- A positive balance of UK opinion in favour of enhancing productivity (especially through innovation and the acquisition of new skills). ‘Collaboration in order to compete’ amongst businesses and households would go a long way to restore trust and confidence and to push development forward in sustainable and novel ways.
Until some of these materialise, the downside risks may outweigh the upside.
Whatever the short-term outlook, there is a need to get the basics right for the longer run. The World Bank’s data on GDP per head, adjusted for relative currency and inflation movements, shows the UK economy produced US$44,000 per head in 2017. This compared with US$47,000 in Germany and US$56,000 in the USA. By 2022, Germany and the US had grown this measure by 14%-15%, whereas the UK had grown less than 7%. At current rates of respective development, we will gradually slip down the league of macroeconomic performance (e.g., below Poland) on this key indicator.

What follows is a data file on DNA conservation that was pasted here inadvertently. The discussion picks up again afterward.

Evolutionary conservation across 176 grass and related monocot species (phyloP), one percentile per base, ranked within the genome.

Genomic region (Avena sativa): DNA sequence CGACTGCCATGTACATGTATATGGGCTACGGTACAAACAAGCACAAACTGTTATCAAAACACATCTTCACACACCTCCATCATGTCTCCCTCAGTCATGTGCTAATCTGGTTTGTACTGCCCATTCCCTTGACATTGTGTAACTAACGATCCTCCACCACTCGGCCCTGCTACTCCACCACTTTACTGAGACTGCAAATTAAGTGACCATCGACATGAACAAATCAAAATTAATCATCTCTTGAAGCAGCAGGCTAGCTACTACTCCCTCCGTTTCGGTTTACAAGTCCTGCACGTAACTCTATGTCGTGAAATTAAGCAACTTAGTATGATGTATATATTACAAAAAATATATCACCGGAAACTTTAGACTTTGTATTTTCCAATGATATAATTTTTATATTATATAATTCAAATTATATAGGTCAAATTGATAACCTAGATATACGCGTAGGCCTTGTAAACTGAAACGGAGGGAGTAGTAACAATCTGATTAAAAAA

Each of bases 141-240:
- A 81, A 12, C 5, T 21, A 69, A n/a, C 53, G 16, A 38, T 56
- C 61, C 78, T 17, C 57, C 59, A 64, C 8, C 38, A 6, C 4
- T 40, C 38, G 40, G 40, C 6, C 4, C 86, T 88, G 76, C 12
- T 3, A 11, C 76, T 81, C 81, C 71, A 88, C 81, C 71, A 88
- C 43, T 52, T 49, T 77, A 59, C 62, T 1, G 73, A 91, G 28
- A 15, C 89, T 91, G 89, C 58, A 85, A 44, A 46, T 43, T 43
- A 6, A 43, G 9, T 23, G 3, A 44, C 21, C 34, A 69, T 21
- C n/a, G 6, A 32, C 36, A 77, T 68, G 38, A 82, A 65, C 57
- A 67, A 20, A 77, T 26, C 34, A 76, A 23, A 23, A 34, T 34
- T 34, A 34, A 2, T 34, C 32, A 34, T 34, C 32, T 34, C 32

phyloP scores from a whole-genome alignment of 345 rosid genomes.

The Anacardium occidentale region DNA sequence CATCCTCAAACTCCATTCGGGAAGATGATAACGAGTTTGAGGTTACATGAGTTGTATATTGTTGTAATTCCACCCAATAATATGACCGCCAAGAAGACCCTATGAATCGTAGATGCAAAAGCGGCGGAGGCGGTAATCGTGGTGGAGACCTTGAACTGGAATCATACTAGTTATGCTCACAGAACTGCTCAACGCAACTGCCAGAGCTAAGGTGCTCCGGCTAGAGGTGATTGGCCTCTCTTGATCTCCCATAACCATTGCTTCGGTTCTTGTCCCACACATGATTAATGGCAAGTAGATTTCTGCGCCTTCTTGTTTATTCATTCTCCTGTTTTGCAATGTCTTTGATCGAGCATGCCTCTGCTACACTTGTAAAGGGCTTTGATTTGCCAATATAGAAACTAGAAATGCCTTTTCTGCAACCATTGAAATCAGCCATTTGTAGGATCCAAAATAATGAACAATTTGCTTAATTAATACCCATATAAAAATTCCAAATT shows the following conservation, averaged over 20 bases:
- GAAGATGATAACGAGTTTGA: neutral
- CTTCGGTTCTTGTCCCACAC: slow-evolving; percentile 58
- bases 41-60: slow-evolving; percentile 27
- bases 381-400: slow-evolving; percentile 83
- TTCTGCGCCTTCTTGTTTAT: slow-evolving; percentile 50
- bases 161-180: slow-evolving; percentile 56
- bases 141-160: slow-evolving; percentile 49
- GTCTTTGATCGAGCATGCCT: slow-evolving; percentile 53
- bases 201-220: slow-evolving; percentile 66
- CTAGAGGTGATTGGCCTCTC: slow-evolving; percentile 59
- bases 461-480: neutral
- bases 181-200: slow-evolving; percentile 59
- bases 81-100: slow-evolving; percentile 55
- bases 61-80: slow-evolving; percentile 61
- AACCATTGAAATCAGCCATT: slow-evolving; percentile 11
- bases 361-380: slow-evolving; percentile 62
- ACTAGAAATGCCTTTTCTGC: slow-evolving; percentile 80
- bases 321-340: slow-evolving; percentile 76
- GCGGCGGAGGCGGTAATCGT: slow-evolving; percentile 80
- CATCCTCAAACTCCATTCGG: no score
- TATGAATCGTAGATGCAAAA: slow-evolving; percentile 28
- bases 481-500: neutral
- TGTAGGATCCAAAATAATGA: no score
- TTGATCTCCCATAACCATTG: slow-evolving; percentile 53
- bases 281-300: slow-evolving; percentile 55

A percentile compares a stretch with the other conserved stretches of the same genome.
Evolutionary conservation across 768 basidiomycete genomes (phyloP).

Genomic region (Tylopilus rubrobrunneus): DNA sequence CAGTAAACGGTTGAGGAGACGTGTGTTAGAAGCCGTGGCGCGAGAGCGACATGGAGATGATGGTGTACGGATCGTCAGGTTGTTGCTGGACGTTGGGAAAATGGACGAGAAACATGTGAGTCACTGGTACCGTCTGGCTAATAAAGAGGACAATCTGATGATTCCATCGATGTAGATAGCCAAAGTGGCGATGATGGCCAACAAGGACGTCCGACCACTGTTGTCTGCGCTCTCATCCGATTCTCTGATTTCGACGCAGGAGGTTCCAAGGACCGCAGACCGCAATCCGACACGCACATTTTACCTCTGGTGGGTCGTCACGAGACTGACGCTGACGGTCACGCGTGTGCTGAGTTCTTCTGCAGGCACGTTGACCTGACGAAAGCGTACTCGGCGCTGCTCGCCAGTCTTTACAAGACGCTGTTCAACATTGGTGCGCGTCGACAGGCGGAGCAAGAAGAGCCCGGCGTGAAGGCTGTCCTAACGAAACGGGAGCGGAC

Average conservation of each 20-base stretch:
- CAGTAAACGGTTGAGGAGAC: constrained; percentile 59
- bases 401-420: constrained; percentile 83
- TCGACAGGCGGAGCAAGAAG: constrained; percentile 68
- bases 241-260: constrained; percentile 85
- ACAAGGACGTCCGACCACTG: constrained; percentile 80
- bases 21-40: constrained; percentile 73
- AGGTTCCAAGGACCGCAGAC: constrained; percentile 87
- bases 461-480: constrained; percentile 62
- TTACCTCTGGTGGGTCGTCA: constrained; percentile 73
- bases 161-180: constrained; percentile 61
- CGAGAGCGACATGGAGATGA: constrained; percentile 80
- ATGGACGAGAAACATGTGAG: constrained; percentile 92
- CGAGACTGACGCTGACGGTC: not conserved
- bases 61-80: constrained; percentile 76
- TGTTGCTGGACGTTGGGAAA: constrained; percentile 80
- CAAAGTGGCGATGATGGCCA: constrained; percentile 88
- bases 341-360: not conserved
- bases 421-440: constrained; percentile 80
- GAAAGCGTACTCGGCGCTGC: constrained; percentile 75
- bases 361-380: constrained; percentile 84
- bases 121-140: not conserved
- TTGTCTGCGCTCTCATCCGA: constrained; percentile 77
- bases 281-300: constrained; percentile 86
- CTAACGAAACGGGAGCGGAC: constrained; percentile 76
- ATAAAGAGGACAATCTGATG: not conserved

Each country “chooses” how to “spend” its productivity in different ways, but it is the overall level and change of GDP per head that determines what can be afforded in terms of social and economic structures. Since 2008, the UK’s over-dependence on financial services, relatively slow recoveries, Covid19 damage, Brexit barriers, and policy errors have damaged our relative productivity and, therefore, comparative incomes.
The UK has ‘chosen’ a relative under-investment model in many areas (such as housing, health, education, transport, utilities, and production) since 2009. This has weakened our relative economic capacity. As a result, we tend to be hurt more by downturns and to be slower to turn around when they are over. Here’s hoping for a more concerned understanding and action about the links between long-term investment and short-term performance so that we are better prepared for the potential downside or upside risks.